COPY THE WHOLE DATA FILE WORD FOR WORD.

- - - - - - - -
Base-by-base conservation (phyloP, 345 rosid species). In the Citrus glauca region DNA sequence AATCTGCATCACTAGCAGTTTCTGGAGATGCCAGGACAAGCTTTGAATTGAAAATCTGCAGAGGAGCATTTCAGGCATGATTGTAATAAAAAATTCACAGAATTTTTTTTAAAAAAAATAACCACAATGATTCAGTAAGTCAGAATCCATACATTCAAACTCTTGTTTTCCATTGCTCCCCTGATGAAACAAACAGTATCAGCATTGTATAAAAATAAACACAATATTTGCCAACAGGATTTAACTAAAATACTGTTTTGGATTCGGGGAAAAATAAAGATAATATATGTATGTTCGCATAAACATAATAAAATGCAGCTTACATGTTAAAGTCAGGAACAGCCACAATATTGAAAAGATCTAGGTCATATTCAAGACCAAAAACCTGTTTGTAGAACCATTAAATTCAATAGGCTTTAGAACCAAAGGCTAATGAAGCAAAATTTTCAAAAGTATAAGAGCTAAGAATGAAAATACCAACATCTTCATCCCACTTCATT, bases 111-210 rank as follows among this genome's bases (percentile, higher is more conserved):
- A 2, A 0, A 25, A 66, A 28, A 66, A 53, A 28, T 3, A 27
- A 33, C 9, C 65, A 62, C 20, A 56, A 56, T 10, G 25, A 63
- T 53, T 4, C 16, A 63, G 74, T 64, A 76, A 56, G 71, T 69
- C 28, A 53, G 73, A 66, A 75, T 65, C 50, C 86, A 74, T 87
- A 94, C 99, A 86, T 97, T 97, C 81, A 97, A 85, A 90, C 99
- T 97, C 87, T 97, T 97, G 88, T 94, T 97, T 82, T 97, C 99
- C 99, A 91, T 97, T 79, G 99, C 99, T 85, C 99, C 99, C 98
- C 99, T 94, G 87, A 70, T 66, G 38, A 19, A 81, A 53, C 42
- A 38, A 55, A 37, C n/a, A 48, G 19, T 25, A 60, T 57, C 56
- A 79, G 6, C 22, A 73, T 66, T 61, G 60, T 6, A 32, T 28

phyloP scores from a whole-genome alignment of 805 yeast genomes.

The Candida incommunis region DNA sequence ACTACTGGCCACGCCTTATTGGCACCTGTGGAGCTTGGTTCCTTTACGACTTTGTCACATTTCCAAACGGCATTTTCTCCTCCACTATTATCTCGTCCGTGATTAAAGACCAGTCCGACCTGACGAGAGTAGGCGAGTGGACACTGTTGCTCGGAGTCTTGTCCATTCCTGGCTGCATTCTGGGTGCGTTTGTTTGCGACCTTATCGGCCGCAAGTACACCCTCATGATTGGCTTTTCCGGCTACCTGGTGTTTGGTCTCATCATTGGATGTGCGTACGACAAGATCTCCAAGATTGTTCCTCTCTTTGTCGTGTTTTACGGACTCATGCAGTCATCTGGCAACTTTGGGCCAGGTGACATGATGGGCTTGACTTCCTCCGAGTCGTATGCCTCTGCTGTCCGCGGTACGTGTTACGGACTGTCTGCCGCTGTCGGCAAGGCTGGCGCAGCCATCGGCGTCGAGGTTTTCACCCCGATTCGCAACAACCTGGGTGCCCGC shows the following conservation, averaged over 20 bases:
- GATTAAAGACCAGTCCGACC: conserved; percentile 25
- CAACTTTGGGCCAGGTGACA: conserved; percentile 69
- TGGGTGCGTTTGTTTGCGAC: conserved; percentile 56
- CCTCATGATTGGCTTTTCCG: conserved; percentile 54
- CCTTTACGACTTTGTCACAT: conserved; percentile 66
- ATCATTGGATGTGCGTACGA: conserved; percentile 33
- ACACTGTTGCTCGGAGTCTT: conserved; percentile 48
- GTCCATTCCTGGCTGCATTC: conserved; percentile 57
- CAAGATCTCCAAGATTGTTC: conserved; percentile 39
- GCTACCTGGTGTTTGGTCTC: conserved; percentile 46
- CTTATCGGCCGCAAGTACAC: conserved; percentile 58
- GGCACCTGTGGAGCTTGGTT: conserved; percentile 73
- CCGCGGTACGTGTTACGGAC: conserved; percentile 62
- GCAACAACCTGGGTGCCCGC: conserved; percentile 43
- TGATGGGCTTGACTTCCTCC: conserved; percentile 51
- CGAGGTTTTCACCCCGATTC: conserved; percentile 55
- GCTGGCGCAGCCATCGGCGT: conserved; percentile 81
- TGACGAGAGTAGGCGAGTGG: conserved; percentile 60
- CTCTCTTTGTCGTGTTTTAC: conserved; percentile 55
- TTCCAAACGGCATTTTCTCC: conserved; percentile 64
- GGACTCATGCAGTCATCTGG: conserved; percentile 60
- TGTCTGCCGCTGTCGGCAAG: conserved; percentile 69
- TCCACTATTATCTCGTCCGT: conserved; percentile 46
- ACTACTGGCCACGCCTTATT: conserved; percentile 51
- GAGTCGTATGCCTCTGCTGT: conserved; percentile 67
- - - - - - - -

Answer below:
Base-by-base conservation (phyloP, 345 rosid species). In the Citrus glauca region DNA sequence AATCTGCATCACTAGCAGTTTCTGGAGATGCCAGGACAAGCTTTGAATTGAAAATCTGCAGAGGAGCATTTCAGGCATGATTGTAATAAAAAATTCACAGAATTTTTTTTAAAAAAAATAACCACAATGATTCAGTAAGTCAGAATCCATACATTCAAACTCTTGTTTTCCATTGCTCCCCTGATGAAACAAACAGTATCAGCATTGTATAAAAATAAACACAATATTTGCCAACAGGATTTAACTAAAATACTGTTTTGGATTCGGGGAAAAATAAAGATAATATATGTATGTTCGCATAAACATAATAAAATGCAGCTTACATGTTAAAGTCAGGAACAGCCACAATATTGAAAAGATCTAGGTCATATTCAAGACCAAAAACCTGTTTGTAGAACCATTAAATTCAATAGGCTTTAGAACCAAAGGCTAATGAAGCAAAATTTTCAAAAGTATAAGAGCTAAGAATGAAAATACCAACATCTTCATCCCACTTCATT, bases 111-210 rank as follows among this genome's bases (percentile, higher is more conserved):
- A 2, A 0, A 25, A 66, A 28, A 66, A 53, A 28, T 3, A 27
- A 33, C 9, C 65, A 62, C 20, A 56, A 56, T 10, G 25, A 63
- T 53, T 4, C 16, A 63, G 74, T 64, A 76, A 56, G 71, T 69
- C 28, A 53, G 73, A 66, A 75, T 65, C 50, C 86, A 74, T 87
- A 94, C 99, A 86, T 97, T 97, C 81, A 97, A 85, A 90, C 99
- T 97, C 87, T 97, T 97, G 88, T 94, T 97, T 82, T 97, C 99
- C 99, A 91, T 97, T 79, G 99, C 99, T 85, C 99, C 99, C 98
- C 99, T 94, G 87, A 70, T 66, G 38, A 19, A 81, A 53, C 42
- A 38, A 55, A 37, C n/a, A 48, G 19, T 25, A 60, T 57, C 56
- A 79, G 6, C 22, A 73, T 66, T 61, G 60, T 6, A 32, T 28

phyloP scores from a whole-genome alignment of 805 yeast genomes.

The Candida incommunis region DNA sequence ACTACTGGCCACGCCTTATTGGCACCTGTGGAGCTTGGTTCCTTTACGACTTTGTCACATTTCCAAACGGCATTTTCTCCTCCACTATTATCTCGTCCGTGATTAAAGACCAGTCCGACCTGACGAGAGTAGGCGAGTGGACACTGTTGCTCGGAGTCTTGTCCATTCCTGGCTGCATTCTGGGTGCGTTTGTTTGCGACCTTATCGGCCGCAAGTACACCCTCATGATTGGCTTTTCCGGCTACCTGGTGTTTGGTCTCATCATTGGATGTGCGTACGACAAGATCTCCAAGATTGTTCCTCTCTTTGTCGTGTTTTACGGACTCATGCAGTCATCTGGCAACTTTGGGCCAGGTGACATGATGGGCTTGACTTCCTCCGAGTCGTATGCCTCTGCTGTCCGCGGTACGTGTTACGGACTGTCTGCCGCTGTCGGCAAGGCTGGCGCAGCCATCGGCGTCGAGGTTTTCACCCCGATTCGCAACAACCTGGGTGCCCGC shows the following conservation, averaged over 20 bases:
- GATTAAAGACCAGTCCGACC: conserved; percentile 25
- CAACTTTGGGCCAGGTGACA: conserved; percentile 69
- TGGGTGCGTTTGTTTGCGAC: conserved; percentile 56
- CCTCATGATTGGCTTTTCCG: conserved; percentile 54
- CCTTTACGACTTTGTCACAT: conserved; percentile 66
- ATCATTGGATGTGCGTACGA: conserved; percentile 33
- ACACTGTTGCTCGGAGTCTT: conserved; percentile 48
- GTCCATTCCTGGCTGCATTC: conserved; percentile 57
- CAAGATCTCCAAGATTGTTC: conserved; percentile 39
- GCTACCTGGTGTTTGGTCTC: conserved; percentile 46
- CTTATCGGCCGCAAGTACAC: conserved; percentile 58
- GGCACCTGTGGAGCTTGGTT: conserved; percentile 73
- CCGCGGTACGTGTTACGGAC: conserved; percentile 62
- GCAACAACCTGGGTGCCCGC: conserved; percentile 43
- TGATGGGCTTGACTTCCTCC: conserved; percentile 51
- CGAGGTTTTCACCCCGATTC: conserved; percentile 55
- GCTGGCGCAGCCATCGGCGT: conserved; percentile 81
- TGACGAGAGTAGGCGAGTGG: conserved; percentile 60
- CTCTCTTTGTCGTGTTTTAC: conserved; percentile 55
- TTCCAAACGGCATTTTCTCC: conserved; percentile 64
- GGACTCATGCAGTCATCTGG: conserved; percentile 60
- TGTCTGCCGCTGTCGGCAAG: conserved; percentile 69
- TCCACTATTATCTCGTCCGT: conserved; percentile 46
- ACTACTGGCCACGCCTTATT: conserved; percentile 51
- GAGTCGTATGCCTCTGCTGT: conserved; percentile 67